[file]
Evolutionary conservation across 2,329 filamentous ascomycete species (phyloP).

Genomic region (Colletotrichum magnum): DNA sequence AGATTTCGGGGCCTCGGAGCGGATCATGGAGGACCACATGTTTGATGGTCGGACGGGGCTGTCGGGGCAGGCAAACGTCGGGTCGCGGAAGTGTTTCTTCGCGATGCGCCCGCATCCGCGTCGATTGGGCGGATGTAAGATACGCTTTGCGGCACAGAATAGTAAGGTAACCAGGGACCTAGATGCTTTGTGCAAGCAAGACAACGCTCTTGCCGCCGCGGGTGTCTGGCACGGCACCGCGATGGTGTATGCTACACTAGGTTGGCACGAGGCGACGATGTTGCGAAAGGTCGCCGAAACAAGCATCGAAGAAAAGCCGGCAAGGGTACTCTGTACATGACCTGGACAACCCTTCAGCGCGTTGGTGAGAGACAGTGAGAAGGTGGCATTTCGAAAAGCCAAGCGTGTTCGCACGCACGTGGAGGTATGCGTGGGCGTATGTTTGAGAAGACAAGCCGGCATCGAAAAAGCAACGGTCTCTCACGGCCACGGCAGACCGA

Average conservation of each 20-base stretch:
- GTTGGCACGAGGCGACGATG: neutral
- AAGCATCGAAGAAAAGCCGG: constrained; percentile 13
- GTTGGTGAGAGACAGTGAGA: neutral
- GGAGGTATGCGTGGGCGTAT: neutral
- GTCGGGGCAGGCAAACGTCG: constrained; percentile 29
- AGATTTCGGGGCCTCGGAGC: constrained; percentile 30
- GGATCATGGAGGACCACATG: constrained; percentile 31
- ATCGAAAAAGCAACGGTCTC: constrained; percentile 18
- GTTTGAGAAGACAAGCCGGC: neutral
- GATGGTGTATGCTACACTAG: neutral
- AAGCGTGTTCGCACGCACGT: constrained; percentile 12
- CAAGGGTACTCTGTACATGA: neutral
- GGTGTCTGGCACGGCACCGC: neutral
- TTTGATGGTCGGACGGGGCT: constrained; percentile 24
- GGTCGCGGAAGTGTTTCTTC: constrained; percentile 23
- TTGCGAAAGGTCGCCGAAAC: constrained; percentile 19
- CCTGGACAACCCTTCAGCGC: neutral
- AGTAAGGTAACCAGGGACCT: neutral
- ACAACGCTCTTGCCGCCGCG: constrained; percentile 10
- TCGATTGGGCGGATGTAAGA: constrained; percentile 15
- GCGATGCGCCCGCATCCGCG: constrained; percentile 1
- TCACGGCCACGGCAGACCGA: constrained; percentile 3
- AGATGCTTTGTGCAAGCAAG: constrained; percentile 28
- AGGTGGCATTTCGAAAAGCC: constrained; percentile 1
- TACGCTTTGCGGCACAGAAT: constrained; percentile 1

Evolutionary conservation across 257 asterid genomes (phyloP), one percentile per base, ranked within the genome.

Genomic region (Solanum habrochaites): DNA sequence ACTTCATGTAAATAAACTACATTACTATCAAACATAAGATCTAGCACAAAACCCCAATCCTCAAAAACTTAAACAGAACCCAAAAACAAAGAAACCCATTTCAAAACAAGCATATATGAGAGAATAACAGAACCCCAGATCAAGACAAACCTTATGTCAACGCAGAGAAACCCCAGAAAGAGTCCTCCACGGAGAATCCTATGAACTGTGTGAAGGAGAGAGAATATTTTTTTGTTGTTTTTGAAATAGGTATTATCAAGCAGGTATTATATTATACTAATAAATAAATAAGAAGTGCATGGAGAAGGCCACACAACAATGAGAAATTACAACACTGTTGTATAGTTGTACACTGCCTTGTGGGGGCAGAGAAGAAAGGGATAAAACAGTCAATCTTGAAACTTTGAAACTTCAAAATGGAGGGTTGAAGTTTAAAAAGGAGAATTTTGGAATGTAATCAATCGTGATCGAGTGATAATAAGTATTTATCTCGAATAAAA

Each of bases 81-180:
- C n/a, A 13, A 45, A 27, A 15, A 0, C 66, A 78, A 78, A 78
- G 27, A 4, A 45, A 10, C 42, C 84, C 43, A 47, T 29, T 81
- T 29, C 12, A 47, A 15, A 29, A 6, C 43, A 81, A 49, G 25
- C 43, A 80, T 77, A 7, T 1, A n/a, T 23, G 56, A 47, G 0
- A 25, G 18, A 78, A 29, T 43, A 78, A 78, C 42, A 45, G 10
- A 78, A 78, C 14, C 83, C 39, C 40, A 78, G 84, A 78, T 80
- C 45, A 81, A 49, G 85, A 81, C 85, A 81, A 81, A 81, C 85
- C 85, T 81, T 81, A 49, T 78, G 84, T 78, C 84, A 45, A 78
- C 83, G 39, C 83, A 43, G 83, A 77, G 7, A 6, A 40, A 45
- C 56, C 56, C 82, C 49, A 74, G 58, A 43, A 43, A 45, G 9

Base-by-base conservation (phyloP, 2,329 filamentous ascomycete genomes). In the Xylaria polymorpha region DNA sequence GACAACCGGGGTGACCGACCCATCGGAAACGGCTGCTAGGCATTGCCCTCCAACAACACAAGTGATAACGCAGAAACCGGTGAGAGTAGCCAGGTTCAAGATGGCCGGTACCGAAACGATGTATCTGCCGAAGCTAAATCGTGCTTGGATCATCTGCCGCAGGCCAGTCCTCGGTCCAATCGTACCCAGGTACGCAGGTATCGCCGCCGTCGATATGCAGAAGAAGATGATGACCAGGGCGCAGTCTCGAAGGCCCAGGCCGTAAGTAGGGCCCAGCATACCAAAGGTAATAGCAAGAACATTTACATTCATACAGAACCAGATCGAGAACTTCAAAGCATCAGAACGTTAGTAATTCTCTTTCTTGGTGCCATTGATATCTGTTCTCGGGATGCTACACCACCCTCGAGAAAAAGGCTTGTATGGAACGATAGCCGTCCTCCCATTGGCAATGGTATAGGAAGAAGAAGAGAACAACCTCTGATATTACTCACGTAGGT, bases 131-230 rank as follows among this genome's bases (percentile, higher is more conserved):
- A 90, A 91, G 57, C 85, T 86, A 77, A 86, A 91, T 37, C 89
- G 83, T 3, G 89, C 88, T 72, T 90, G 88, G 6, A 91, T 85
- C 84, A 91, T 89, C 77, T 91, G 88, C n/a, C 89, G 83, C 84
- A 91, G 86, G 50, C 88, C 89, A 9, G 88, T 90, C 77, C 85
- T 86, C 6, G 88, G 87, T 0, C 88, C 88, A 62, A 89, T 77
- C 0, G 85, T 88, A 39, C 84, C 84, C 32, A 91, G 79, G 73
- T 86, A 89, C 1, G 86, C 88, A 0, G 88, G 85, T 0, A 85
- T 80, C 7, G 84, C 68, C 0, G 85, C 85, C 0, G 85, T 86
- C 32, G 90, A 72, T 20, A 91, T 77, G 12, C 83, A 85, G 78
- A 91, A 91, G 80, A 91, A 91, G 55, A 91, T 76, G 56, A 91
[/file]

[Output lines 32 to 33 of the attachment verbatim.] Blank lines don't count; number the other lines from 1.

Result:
- C n/a, A 13, A 45, A 27, A 15, A 0, C 66, A 78, A 78, A 78
- G 27, A 4, A 45, A 10, C 42, C 84, C 43, A 47, T 29, T 81